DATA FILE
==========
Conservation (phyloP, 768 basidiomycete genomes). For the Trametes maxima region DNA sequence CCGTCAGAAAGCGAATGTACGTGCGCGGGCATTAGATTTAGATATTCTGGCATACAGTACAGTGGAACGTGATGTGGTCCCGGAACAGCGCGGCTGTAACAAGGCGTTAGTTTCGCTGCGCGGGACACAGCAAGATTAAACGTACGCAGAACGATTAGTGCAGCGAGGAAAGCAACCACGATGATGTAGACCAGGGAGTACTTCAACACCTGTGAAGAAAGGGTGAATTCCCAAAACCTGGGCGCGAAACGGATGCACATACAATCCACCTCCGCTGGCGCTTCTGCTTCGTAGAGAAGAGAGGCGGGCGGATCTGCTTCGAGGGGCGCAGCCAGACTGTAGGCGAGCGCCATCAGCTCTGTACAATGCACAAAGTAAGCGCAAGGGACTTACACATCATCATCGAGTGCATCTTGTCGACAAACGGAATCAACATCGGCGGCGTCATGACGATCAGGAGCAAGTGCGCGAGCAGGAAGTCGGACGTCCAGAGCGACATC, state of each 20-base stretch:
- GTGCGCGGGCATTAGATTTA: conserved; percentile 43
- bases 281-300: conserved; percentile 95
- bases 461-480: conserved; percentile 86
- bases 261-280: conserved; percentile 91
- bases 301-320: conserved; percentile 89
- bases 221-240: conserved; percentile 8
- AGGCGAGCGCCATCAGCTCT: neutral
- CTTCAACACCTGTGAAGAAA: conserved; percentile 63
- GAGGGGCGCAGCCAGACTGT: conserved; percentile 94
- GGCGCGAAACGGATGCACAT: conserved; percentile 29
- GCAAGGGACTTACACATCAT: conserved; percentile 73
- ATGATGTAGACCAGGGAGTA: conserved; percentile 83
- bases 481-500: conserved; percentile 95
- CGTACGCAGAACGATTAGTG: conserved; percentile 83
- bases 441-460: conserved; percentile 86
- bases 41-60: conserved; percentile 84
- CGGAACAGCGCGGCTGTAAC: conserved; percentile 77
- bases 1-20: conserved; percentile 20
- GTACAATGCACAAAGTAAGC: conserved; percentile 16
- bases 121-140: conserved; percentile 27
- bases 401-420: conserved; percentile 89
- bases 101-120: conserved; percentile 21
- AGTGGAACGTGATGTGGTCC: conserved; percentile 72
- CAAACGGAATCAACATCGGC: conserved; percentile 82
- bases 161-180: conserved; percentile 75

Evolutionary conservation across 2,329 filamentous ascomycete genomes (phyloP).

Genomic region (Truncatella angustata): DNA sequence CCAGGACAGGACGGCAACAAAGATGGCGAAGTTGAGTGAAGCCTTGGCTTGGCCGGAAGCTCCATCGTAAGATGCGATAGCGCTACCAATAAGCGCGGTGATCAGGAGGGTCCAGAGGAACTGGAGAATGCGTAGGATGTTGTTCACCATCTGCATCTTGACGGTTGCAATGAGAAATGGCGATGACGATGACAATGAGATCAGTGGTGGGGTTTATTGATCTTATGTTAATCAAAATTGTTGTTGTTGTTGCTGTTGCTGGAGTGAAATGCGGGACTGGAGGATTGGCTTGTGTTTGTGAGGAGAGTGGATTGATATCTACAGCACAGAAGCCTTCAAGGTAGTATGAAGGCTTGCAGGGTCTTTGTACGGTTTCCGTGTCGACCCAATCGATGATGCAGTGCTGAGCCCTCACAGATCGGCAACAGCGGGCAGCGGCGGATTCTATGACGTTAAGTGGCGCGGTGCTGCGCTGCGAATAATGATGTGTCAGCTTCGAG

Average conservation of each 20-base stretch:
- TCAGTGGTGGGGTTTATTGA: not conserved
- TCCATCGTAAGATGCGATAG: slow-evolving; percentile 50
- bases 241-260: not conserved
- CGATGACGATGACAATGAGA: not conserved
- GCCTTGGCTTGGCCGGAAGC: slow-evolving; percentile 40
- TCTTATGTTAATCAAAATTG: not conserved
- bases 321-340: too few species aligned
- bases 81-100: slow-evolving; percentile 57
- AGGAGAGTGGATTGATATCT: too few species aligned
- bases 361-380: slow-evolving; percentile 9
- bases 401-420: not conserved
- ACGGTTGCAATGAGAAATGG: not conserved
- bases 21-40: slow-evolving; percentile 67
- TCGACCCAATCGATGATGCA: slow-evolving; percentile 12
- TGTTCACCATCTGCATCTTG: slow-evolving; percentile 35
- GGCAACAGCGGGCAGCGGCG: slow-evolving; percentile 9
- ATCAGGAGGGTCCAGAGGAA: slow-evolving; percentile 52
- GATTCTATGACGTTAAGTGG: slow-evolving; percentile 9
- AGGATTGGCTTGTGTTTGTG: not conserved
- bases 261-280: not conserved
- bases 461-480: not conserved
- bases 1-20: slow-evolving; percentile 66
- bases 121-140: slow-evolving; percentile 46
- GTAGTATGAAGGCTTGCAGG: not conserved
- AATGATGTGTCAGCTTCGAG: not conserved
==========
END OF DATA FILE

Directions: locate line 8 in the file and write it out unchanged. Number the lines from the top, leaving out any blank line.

- AGGCGAGCGCCATCAGCTCT: neutral